Improper Concepts to Measure

In the comments on my recent Home Work, GDP, and Family Values, which discusses a recent study (PDF) on the subject, Saturos points to this Arnold Kling post replying to a Timothy Taylor post summarizing that study.

Saturos thinks Arnold’s post is “excellent.” I think otherwise.

Arnold says “the value of household production” is an “improper concept to measure.” His reasoning:

Should you measure the value of the deck by multiplying the number of hours I spend on it times the wage rate of a professional carpenter? If the carpenter takes 40 hours and I take 4000 hours, then you want to tell me that my deck is 100 times more valuable?

So it’s “improper to measure” this concept because Timothy suggests the wrong wage rate to be used in the measurement/estimate. (Be Very Clear Here: all of the national accounts values are estimates, some more firmly grounded than others.)

I agree that the value of home production shouldn’t be estimated based on what a professional would charge for the same work; that makes no sense. The median wage — what I suggested in my post — does, especially since we’re talking in terms of aggregate national amounts. This completely ameliorates the problem that Arnold’s objection is based upon (basically, normalizing for “utility” and market value) — perhaps not perfectly but very effectively, estimating based on dollar-denominated, market-determined values.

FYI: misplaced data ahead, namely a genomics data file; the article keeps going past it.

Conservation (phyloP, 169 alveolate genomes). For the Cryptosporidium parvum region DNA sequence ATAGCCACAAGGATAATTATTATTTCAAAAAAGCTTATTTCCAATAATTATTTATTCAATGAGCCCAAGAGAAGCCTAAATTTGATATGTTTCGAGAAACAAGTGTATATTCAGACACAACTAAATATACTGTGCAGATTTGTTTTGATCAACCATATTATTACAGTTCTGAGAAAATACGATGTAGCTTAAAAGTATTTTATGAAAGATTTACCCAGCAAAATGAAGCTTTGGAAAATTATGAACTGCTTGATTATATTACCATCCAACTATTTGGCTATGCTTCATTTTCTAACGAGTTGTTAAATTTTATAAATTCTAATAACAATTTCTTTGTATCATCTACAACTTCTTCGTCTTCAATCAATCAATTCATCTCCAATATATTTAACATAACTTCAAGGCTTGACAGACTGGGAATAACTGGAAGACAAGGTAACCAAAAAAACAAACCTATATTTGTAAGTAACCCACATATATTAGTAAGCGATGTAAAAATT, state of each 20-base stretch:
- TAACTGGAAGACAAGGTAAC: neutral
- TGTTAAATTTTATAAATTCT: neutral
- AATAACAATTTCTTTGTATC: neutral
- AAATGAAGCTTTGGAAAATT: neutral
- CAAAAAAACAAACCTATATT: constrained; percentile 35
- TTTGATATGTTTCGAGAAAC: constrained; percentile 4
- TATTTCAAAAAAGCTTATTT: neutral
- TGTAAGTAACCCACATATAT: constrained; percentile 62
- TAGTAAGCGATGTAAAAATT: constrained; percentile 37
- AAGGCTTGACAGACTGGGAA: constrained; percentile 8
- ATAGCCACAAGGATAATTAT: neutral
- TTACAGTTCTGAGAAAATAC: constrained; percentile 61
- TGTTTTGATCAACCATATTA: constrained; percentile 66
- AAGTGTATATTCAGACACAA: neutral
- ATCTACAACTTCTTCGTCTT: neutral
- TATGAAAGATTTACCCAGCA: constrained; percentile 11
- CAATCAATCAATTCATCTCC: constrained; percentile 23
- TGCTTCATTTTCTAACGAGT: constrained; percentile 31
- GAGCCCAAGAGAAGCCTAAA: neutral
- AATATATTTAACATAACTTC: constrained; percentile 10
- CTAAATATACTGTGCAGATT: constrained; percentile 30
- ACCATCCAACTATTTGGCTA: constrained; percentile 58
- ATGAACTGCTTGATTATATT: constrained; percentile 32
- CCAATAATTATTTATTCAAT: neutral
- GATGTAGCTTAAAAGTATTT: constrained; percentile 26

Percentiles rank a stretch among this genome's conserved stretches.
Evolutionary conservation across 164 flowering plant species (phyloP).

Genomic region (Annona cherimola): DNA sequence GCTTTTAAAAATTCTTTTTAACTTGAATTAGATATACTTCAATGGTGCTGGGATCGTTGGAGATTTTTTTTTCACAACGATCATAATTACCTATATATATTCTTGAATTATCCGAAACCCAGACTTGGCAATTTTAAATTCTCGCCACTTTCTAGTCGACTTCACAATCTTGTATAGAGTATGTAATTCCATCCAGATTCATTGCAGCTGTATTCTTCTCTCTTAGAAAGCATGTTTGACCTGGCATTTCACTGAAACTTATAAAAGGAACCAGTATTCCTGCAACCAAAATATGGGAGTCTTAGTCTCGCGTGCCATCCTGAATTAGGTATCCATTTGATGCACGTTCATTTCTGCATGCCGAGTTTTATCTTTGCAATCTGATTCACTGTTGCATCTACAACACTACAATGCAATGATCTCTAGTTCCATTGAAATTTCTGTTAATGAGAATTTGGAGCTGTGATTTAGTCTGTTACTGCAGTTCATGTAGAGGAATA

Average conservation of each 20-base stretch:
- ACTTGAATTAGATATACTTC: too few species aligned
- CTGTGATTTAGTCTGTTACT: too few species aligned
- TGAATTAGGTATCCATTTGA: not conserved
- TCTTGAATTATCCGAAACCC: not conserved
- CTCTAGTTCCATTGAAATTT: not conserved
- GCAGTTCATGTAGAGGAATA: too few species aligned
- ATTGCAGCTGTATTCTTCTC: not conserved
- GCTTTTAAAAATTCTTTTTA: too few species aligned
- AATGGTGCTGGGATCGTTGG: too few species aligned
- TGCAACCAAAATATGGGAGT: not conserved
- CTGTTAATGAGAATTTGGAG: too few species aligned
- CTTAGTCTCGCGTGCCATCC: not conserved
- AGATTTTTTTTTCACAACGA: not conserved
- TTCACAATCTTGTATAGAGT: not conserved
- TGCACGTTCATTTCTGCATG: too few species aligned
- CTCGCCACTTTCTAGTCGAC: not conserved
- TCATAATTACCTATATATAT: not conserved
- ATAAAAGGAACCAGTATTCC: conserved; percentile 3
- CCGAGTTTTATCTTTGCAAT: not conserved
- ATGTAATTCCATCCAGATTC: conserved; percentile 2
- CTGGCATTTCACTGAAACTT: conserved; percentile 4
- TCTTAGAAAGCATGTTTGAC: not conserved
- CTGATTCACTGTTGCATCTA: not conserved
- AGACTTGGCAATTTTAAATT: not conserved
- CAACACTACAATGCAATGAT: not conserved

But Arnold seems to want to do much more than correct the estimate. He wants to make off-limits any estimates of productive work not involving monetary exchange. It’s “improper” to even measure the concepts. They’re not just hard to estimate; they’re wrong to estimate.

Discussions of proper methods and targets for national accounting go way back. You’ll find them in spades in Kuznets (basically the father of modern national accounting) as far back as 1946. For an excellent overview of the history and issues, see Jorgensen and Landefeld’s 2004 Blueprint for an Expanded and Integrated Set of Accounts for the United States (PDF).

Three snippets from that fine work:

Simon Kuznets, one of the primary architects of the U.S. accounts, recognized the limitations of focusing on market activities and excluding household production and a broad range of other non-market activities and assets that have productive value or yield satisfaction. The need to better understand the sources of economic growth in the post-war era led to the development–much of it by academic researchers–of various supplemental series, such as investments in human capital.

Kuznets (1946), favored development of a much broader set of welfare-orientated accounts that would focus on sustainability and address the externalities and social costs associated with economic development.

Work by Nordhaus and Tobin (1973), among others, on adjusting traditional economic accounts for changes in leisure time, disamenities of urbanization, exhaustion of natural resources, population growth, and other aspects of welfare produced indicators of economic well-being.

It’s hard to avoid imputing normative objectives to Arnold’s objection. If you outlaw measurement of things that are not represented by money transactions, you essentially outlaw discussion of utility (or, the equivalent: pre-assume that one dollar always and everywhere equals one “util”). This avoids the need to perceive some obvious implications of Textbook Economic Concepts like declining marginal utility, which tells us that transferring money from the rich to the poor, ceteris paribus, creates utility out of thin air.

I wouldn’t even dream of saying that Arnold makes these kinds of assertions to please his masters at Mercatus. (No names, just initials: Koch.) But I have no qualms saying that if he didn’t make these kinds of assertions, he wouldn’t have ended up there. See Manufacturing Consent.